Despite $1 Million in TV Ads, Bill Brady's Campaign Tanks 9 Points, New Poll Shows

Earlier this week, Chicago Sun-Times columnist Carol Marin bewailed Governor Pat Quinn's political situation: "Gov. Quinn has problems. Big problems."

Marin pointed to State Senator Bill Brady and a GOP governor's group burst of television advertising as Exhibit A to prove Quinn's perilous political position.

"Quinn's GOP opponent has been hammering away with ads attempting to paint him as a failure and Brady as the alternative," wrote Marin.

Indeed, Brady has spent $600,000 in ads, according to Marin, to introduce himself to Chicago-area voters, and the Republican Governor's Association has chipped in another $400,000 to batter Quinn on ex-Governor Rod Blagojevich and taxes. And Quinn's campaign allowed the ads to go unanswered.

And you know what?

Brady's poll numbers have tanked by 9 points.

Last week, Public Policy Polling unveiled a new survey that shows Brady leading Quinn only 34% to 30%, down from 43% to 33% in April. In fact, in April Brady had 80% of Republicans behind him -- now he has 70%. Additionally, despite the big bucks advertising, 56% of Illinois voters still have no opinion about the ultra-conservative lawmaker from Bloomington.

It is nearly unprecedented in an election campaign for a candidate to spend nearly $1 million on television ads both promoting himself and attacking his opponent -- while the attack ads go unchallenged -- and yet drop 9 points in the polls. Astounding.

What gives?

Marin's colleagues in the mainstream press have stepped up their reporting of Brady's legislative record and gaffes on the campaign trail. The news media coverage of the veteran, but virtually unknown, lawmaker is likely eroding Brady's standing.

Brady's right-wing voting history opposing abortion, gay rights, the minimum wage, equal pay for women and other issues puts him seriously out of whack with the more moderate temper of Illinois voters -- Democrats and Republicans alike. Moreover, Brady has proved unsteady on the campaign trail, for example, denying, repeatedly, he advocated for a "10% across the board budget cuts" even when television news video shows, otherwise or for attacking Quinn at a press conference earlier in the year for withholding early-release prisoner names that had already been posted on a state Web site.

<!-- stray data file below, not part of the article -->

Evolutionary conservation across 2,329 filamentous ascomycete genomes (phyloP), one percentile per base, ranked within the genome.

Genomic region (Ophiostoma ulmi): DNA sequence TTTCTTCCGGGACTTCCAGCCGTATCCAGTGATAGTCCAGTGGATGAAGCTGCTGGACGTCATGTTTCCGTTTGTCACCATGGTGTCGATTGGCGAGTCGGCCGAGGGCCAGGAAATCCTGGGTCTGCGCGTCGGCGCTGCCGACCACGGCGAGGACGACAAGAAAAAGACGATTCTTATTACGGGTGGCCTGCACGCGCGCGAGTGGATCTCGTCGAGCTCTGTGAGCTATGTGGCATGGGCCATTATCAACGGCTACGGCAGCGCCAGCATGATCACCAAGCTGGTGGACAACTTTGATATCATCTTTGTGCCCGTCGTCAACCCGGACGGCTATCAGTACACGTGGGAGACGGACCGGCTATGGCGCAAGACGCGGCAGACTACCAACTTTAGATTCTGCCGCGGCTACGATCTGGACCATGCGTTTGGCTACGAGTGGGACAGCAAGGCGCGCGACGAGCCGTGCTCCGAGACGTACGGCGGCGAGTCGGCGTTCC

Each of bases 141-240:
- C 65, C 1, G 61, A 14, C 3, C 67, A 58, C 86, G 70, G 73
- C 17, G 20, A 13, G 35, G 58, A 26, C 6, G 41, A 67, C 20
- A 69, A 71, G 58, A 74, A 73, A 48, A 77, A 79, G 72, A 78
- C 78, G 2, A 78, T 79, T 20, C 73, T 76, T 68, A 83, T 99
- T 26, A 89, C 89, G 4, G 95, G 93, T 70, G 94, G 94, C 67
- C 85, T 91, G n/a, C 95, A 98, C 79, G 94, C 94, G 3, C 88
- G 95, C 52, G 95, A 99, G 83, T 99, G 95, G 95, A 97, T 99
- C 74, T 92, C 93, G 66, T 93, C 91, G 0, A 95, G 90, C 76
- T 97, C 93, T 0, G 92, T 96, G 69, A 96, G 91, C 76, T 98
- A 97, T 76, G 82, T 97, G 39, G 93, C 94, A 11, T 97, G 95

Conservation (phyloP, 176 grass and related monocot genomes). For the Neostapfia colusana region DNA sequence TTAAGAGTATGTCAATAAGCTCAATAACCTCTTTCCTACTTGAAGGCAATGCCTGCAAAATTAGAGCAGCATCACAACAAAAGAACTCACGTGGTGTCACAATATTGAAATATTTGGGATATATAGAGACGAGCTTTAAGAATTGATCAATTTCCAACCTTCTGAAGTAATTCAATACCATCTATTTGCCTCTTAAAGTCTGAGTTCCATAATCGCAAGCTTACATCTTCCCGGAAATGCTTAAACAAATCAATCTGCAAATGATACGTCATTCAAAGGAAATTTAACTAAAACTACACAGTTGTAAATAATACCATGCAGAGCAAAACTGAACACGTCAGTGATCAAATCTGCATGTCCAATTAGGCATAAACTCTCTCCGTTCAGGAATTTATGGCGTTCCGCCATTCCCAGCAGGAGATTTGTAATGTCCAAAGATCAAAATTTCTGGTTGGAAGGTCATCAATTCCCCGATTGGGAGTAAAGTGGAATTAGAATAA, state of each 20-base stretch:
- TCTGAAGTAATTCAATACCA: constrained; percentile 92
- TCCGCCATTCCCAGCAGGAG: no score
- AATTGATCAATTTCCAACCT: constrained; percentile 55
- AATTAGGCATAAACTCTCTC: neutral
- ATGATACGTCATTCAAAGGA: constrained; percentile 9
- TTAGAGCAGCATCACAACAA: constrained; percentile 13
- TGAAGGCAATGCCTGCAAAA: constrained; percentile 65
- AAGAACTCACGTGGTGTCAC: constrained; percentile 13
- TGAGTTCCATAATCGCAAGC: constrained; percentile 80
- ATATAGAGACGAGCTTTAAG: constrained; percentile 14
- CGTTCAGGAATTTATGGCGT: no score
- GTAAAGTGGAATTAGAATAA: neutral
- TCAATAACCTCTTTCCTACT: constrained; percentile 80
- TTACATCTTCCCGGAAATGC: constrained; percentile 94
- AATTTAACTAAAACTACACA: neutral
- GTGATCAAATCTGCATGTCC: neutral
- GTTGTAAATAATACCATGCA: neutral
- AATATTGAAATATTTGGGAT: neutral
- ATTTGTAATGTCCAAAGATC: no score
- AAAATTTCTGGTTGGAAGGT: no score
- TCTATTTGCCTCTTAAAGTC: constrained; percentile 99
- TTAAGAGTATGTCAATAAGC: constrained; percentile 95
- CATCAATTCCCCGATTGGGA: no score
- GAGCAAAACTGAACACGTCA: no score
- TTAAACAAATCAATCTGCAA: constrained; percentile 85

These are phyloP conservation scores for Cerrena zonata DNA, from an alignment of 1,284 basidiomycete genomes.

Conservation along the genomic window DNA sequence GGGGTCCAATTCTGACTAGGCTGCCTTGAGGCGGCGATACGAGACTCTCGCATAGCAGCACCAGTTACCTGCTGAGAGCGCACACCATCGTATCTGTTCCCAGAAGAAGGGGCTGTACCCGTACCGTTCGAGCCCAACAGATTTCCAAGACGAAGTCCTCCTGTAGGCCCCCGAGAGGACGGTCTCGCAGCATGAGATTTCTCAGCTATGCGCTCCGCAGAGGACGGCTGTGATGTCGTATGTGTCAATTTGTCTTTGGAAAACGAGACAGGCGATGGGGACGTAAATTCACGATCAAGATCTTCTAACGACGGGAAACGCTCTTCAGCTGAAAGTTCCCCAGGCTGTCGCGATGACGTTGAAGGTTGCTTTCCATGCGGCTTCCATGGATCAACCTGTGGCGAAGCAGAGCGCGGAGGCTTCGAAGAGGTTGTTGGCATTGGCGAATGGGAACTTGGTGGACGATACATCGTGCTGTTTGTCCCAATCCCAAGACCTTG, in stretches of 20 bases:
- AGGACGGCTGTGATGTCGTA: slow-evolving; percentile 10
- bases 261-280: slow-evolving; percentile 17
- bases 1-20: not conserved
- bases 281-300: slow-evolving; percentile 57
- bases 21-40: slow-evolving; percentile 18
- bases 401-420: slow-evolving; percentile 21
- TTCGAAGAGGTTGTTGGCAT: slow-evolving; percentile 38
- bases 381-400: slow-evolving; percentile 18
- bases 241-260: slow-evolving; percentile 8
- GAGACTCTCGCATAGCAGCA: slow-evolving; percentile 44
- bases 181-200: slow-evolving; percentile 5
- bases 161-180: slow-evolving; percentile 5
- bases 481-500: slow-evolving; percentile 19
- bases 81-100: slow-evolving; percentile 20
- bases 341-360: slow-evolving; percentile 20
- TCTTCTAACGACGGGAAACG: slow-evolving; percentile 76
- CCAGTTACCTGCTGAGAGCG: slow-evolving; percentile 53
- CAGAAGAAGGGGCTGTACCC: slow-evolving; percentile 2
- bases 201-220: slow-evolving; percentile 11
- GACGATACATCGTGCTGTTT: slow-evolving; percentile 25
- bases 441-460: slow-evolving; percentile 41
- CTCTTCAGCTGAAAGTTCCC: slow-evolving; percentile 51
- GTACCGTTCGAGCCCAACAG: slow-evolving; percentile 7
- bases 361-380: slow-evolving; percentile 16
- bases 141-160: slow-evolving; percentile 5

Despite the deflation of Brady's support, Marin's original thesis that Quinn has "big problems" remains true. The better known Quinn has been languishing in public opinion purgatory for months, drawing only an overall 27% approval rating and a 50% disapproval in the June 12-13 Public Policy Polling survey. Moreover, Quinn is commanding the support of only 51% of Democrats.

Illinois Democrats seem to be disenchanted by both of the party's leading candidates this year, which could end up aiding Republicans across the ticket," said Dean Debnam, President of Public Policy Polling. "For Quinn to win this race he needs to reinstate
voters' confidence in his ability to be a state administrator but ultimately, and more
importantly, reunite Illinois Democrats.

Quinn's problems stem from not only economic gloom glowering at voters and but also from the Quinn administration itself. Quinn inherited a raft of mismanagement and corruption from Rod Blagojevich, but he has birthed some of his own problems, problems which are weighing, like iron cannon balls, on his approval ratings.

The early-release of 1,718 inmates at the beginning of the year -- which included violent prisoners and repeat drunk drivers -- who served, on average, 37 days but some as little as 11 days, was a problem of the Quinn administration's own devices. Quinn's primary opponent, Comptroller Dan Hynes, mercilessly battered the governor in television ads and in the press over this issue during the campaign, inflicting serious damage to Quinn's reputation in the eyes of voters.

And Brady only today swung the prisoner early-release cudgel at Quinn, demanding House and Senate judiciary committee investigations into an Associated Press story that claims the whereabouts of at least 50 felons released under the program remain unknown, including one on murder-related charges.

"If true, these public reports show an outrageous disregard by this administration for the victims of these dangerous criminals, and for the public safety of Illinois," said Brady.

Quinn can, however, reverse his parlous position if he and his allies can accomplish two tasks. First, they must rapidly etch Brady's most egregiously extreme positions on the frontal lobes of the 56% of voters who have no opinion of the Bloomington lawmaker. Second, they must trumpet more powerfully -- e.g. via broadcast television ads -- Quinn's jobs and economic recovery agenda.

That means campaign cash.

Marin claimed Quinn lacked money to respond to Brady's early commercials. Quinn, last week, however, told me at a fundraising dinner, that the absence of his own ads was a question of strategy. "Voters aren't pay attention now. But we're going to fight in trench warfare in the last eight weeks."

And Quinn's campaign finance director, David Rosen, told me that the governor has a "full calendar" of fundraising events for June before the crucial end-of-month reporting deadline, adding, "Neither candidate will be under-funded."

Given that Brady and the GOP governor's $1 million worth of television ads have left the Republican candidate in worst shape than from where he started, Quinn clearly has a point.

Still, the broader contours of the race and the political environment favor Brady.

If Quinn aims to win, he and his allies, such as the Democratic Governors Association, may need to launch the "trench warfare" start date much, much sooner.

How's tomorrow?